Photo: Curtis Brown.
Photo: Curtis Brown.

Tosca

Santa Fe Opera, summer 2023

Written by:
Michael Wade Simpson
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(Note: video illustrations offer renditions of classic “Tosca” arias by other artists.)

In 1900, the year of Tosca’s premiere, Michele Virgillio wrote that ‘Tosca and Scarpia are people created by a sick imagination in a moment of aesthetic aberration.’ Maybe so, but the music Puccini created contains some of the most beloved arias in opera. That is the crux—an ill-fated journey for three characters involving art, politics, religion, jealousy, love, torture, murder, rape and suicide— told in the most musically sublime and romantic way. One doesn’t earn ones stripes as a warhorse opera by being subtle.

Santa Fe Opera’s summer, 2023 production is directed by Keith Warner, conducted by John Fiore, with sets and costumes by Ashley Martin-Davis and stars Leah Hawkins (alternating with Angel Blue) in the title role, with Joshua Guerrero (alternating with Freddie De Tommaso) as Tosca’s lover, Cavaradossi, and Reginald Smith, Jr. as the evil Scarpia. The production is straightforward except for a time-shift basically evident in the use of a vacuum cleaner, and in the costuming, with military uniforms reminiscent of the era of a different authoritarian, no longer Napoleon, but Mussolini. The set features a moveable row of columns indicating Rome, but there is no Castel Sant’Angelo and no knife on Scarpia’s dining table. Key plot points have been changed.

A conductor, John Mauceri, wrote, in program notes for a past production of the opera in Los Angeles, “I hated what I had to become in order to conduct the second act. As an artist we have to reach deep into the darkest parts of our personality – the very parts we work so hard to transcend – in order to embody the violence of which we are all capable.”

Indeed, under the direction of Fiore, the Santa Fe orchestra offered plenty of darkness, starting with the triumphantly creepy opening orchestral motif that would later be revealed as Scarpia’s theme— a powerful foreshadowing. In Act 1, after Cavaradossi’s early aria (“Recondita armonia”), with the arrival of Tosca, there was a time of flirtation, a bit of lovers’ spat, and some humor. That was it for lightness. Time marches on in this opera, and there is a lot of dying to get done. Guerrero, as Cavaradossi, had a full-throttled if not quite golden tenor voice, and a charming lock of hair that kept falling in his face. He and Hawkins may not have oozed lust in their scenes together, but vocally, justice was well-served to Puccini.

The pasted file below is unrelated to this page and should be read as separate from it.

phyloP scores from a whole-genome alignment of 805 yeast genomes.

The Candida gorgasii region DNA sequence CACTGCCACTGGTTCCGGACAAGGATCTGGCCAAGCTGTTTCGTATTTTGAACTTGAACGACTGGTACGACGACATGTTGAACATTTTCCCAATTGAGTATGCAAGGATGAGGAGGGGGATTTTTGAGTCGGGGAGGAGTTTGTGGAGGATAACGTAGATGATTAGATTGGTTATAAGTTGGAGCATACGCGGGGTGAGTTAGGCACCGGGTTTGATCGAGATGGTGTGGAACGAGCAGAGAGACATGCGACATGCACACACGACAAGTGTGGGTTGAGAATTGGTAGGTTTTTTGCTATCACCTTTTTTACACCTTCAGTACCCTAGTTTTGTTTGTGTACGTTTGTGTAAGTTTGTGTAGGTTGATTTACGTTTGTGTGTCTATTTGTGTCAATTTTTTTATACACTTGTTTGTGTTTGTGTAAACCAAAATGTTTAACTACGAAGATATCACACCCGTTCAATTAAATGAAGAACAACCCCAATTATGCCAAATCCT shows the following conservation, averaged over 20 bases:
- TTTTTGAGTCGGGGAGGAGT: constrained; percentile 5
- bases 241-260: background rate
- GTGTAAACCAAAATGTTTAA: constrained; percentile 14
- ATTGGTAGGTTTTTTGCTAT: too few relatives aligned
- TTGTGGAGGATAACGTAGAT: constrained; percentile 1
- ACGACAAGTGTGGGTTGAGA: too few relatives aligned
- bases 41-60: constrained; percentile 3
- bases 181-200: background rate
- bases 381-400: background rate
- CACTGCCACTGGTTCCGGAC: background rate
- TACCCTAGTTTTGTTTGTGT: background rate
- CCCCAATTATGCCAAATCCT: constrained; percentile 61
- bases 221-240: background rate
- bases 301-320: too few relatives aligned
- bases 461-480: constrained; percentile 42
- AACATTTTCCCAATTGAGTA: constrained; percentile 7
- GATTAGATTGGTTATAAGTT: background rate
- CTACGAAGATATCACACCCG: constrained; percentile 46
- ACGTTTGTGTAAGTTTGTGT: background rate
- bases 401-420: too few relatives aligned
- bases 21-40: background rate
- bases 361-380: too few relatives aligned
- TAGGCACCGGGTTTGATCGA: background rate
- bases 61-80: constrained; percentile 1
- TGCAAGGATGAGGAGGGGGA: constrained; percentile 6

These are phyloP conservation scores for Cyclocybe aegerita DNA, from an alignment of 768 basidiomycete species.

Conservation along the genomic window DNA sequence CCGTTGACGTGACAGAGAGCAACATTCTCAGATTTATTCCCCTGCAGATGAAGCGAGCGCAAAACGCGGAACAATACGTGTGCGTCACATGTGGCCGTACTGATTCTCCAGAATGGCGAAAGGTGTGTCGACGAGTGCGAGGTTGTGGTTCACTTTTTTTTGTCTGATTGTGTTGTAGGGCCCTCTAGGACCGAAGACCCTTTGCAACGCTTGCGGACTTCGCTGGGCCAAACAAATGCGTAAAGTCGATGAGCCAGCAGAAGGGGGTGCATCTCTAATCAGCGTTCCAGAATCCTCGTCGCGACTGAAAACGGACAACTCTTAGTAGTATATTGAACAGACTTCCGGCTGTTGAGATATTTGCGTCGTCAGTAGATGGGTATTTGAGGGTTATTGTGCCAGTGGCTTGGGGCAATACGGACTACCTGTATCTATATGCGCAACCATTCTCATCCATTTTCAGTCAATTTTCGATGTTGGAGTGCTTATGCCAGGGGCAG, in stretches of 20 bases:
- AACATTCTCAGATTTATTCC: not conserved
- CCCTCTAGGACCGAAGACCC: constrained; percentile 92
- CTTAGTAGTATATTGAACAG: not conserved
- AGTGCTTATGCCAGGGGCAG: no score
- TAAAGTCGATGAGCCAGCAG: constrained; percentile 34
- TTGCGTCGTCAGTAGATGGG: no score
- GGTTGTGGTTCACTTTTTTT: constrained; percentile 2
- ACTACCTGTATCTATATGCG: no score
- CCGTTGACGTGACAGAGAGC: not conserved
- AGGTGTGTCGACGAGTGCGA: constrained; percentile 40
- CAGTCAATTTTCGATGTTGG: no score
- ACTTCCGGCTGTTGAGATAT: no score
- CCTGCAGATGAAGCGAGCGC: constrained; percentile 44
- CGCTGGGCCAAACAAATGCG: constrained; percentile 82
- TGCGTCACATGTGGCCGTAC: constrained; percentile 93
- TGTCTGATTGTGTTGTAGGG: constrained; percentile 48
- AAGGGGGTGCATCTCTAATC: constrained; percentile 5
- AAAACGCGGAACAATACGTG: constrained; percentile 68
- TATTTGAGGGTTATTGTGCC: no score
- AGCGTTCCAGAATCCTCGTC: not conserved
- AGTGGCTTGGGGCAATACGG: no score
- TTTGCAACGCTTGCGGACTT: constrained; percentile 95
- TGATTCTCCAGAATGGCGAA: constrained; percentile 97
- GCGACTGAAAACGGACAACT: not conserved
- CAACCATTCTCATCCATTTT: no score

Scarpia, a character who boasts of casting off lovers and enjoying rape, is no easy acting job. Villains often have more depth than tenor heroes, and not just vocally. Here, Smith Jr. digs into the sleaze factor but never offers a glimpse of soul—if that is possible. He is a purely evil man who enjoys making others suffer. Written for baritone, Smith Jr. is a bad guy with high notes. “Scarpia is nesting in your heart.” “Tosca. You make me forget God.”

In Act Two, “Vissi d’arte,” Tosca sings: “I lived for art, I lived for love,
I never harmed a living soul!” The melodic line is stunning, no matter how many times a soprano and orchestra come together to present it. On stage, things are moving rapidly in the wrong direction for Tosca and for her lover. “In this hour of grief, why, why, Lord,
ah, why do you reward me thus? “ Hawkins began her career as a mezzo-soprano and her voice still offers hints of the colors and timbre of that lower register. Her diva is earthier than she is etherial. She knows the way things work.

I could listen to Pavarotti sing “E lucevan le stella” every day. Guerrero did just fine.

Speaking of the way things work, there were a few glitches in “Tosca”. As the action moved to Scarpia’s apartment, the Roman columns have been realigned to create this new room. As Cavaradossi is being tortured elsewhere in the castle, a solider is seen pushing a winch lever, as if to tighten the screws around the prisoner’s head. Not successful, especially as it is partially obscured by columns and Cavaradossi is nowhere to be seen. And then (spoiler alert) Tosca kills Scarpia by garrote instead of by stabbing, and since there were vacuum cleaners and guns, there was no need for her to jump to her own death. In silhouette, she held a pistol to her head as a spirit version of her, a woman in a red gown, walked slowly upstage. This production had no need for a mattress backstage.

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